And I would like to show you that right now.
So it works.
So I just loaded here a little scene that literally has a spaceship and a sky box around.
The ship is very nicely flying in space.
I added no lights here, which is why is is very flat.
The only thing that we are visualizing right now is ambient lighting.
And as you can see the ambient lighting does not take what the ship looks like into account whatsoever.
It doesn't give the user nice feedback in terms of where the geometry is, so its very flat.
We're going to change that.
So I'm going to click on my mesh and first, I will see that we actually have a fair amount of vertexes here so we will do a vertex bake.
I will bring up the geometry tab.
I'm going to go here and under occlusion bake and choose the vertex, those values are perfect, and press bake.
So what's happening here?
For every little vertex of that ship, we will send between 100 to 200 rays around and then it looks like this.
See? Way better!
We had this and now we have got this.
And it makes perfect sense.
If you look at, for example, here, the top deck, created occlusion on the bottom one, because the light can't arrive there easily.
If we look at the windows inside here, here the inner port of the windows have more occlusion than the outer parts.
If we look here.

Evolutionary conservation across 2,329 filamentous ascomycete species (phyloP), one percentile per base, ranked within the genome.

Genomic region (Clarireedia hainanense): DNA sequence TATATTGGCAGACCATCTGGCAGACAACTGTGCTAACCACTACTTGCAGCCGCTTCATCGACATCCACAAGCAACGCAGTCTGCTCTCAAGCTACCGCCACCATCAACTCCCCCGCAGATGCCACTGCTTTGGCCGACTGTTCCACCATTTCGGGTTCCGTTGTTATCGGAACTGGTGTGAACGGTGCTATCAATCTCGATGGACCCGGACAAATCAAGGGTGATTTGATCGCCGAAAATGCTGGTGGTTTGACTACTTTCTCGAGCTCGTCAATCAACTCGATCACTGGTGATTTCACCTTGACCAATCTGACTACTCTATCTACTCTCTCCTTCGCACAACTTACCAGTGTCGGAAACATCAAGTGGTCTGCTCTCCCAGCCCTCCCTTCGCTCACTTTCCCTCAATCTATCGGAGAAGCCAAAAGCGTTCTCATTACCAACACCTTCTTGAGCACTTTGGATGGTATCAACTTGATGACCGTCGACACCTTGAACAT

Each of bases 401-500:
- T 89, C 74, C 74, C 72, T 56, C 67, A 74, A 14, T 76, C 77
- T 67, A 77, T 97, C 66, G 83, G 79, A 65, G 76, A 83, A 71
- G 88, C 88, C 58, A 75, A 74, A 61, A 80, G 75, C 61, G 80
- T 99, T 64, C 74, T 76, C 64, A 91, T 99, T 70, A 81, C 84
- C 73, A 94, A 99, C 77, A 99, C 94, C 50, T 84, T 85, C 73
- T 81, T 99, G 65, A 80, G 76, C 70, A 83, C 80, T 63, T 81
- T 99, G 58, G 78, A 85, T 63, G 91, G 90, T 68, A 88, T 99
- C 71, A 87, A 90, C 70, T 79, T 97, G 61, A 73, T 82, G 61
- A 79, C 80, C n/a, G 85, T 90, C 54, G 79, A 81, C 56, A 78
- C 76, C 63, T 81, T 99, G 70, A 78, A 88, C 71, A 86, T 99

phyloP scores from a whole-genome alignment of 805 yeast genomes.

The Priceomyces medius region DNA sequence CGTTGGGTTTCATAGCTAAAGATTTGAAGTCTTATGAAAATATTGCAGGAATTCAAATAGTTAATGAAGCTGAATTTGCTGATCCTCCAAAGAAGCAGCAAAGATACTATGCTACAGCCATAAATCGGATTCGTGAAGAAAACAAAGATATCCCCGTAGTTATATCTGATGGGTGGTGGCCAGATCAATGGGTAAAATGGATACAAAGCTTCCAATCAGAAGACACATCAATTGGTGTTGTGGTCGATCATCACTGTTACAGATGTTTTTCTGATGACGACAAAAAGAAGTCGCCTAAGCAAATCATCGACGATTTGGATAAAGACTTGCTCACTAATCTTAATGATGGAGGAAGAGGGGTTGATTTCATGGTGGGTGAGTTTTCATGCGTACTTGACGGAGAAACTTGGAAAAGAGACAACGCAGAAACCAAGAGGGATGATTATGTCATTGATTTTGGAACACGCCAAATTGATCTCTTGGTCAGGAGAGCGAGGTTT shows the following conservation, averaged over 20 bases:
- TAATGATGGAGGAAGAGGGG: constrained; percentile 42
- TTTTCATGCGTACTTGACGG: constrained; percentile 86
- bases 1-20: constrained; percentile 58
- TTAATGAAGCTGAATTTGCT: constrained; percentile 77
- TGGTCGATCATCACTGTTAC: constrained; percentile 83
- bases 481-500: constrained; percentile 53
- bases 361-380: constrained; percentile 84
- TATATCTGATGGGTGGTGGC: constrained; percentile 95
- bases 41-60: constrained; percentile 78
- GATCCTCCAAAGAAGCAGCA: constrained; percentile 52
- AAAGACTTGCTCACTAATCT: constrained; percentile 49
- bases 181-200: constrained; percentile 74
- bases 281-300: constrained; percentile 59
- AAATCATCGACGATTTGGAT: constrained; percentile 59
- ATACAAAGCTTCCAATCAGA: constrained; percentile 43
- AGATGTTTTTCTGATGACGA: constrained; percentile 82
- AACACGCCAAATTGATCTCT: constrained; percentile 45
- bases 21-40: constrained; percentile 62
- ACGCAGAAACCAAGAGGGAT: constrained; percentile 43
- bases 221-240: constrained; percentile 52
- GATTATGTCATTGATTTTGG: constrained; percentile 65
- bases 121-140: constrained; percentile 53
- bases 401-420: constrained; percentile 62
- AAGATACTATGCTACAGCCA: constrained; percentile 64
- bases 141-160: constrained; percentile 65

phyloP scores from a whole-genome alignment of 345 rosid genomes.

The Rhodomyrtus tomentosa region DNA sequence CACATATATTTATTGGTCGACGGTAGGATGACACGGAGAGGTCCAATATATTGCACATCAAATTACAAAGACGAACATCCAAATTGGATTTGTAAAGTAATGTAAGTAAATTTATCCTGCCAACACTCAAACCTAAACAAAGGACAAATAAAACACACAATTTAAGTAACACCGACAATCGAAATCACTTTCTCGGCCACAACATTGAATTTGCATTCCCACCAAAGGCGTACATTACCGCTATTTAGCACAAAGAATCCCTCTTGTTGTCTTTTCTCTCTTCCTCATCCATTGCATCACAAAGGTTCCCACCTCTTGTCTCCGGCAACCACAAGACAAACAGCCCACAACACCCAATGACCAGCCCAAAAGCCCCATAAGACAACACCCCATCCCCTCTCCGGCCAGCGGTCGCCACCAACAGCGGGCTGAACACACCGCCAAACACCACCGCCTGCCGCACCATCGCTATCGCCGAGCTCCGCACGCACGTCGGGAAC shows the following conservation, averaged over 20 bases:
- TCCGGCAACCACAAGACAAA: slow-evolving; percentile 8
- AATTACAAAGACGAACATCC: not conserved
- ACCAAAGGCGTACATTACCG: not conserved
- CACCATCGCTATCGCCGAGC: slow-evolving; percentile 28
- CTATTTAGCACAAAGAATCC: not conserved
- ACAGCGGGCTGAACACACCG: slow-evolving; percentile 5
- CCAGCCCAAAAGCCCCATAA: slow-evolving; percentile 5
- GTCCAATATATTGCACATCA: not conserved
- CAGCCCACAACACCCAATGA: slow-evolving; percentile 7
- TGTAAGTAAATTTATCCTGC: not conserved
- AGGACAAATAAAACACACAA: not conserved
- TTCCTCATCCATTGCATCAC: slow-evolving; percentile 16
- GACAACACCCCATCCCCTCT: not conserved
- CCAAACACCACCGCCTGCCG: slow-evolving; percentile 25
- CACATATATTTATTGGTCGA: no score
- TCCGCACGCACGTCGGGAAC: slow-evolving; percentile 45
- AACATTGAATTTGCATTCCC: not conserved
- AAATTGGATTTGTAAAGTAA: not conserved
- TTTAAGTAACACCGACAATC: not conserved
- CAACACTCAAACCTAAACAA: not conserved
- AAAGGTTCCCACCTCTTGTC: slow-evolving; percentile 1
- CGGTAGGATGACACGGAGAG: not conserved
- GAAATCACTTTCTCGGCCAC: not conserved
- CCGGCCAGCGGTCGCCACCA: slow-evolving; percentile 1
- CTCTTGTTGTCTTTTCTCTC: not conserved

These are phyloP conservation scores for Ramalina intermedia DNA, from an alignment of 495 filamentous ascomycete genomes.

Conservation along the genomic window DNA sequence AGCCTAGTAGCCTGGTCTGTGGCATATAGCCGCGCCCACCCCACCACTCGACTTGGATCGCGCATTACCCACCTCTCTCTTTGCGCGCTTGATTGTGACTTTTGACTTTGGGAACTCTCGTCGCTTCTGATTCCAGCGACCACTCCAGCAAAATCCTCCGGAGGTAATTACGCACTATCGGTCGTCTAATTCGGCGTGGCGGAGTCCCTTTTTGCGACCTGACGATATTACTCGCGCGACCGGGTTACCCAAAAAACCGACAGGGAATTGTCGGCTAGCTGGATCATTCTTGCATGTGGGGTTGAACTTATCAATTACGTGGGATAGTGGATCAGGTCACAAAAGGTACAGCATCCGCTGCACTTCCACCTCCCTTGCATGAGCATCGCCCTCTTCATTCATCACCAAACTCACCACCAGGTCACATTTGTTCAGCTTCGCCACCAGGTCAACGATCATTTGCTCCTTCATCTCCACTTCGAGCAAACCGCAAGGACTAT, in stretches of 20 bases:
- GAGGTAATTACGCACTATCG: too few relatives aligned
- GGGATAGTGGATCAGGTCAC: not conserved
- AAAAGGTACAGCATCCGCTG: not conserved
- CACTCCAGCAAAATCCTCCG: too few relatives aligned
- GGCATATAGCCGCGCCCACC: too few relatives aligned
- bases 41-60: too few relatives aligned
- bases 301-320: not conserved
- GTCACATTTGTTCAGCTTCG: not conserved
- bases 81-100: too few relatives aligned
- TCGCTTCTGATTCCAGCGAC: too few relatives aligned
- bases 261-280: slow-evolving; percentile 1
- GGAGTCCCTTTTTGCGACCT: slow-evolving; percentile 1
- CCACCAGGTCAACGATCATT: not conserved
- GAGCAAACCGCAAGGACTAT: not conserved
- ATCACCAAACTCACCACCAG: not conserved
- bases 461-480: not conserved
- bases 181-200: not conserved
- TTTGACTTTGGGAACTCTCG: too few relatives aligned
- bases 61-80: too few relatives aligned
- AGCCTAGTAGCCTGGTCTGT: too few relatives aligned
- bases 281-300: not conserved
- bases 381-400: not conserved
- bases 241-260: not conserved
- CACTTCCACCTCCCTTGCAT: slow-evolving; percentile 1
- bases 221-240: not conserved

Let me zoom in.
If we look here at the cannons underneath, the top of the cannons are really dark because the whole ship stops the light from arriving there.
If we were to look at the bottom parts, all white, makes sense, right?
So by just adding one float per vertex, we were able to give our ambient light away to light up our scenes and give a better look.
And that's available in the (inaudible) of SceneKit.
So let's go back to the slides.
So that was ambient occlusion.
I will finish today by introducing you to advanced lighting with light maps.
So what is light maps?
What light maps are is a way to get your diffused lighting into the game and precomputing how the diffused lighting affects your textures to not have to do that in realtime.
As you guys know, if you have done some game programming, lighting is extremely expensive.
If you have ten lights then for every frame you need to compute that lights' aspect and how that interferes with your game.
That's very expensive.
So what we have here, I just dragged and dropped a plane and two boxes inside a simulator and put eight lights there and I computed, before I even launched the game, using light map baker how those light maps light up my scene and light up the texture.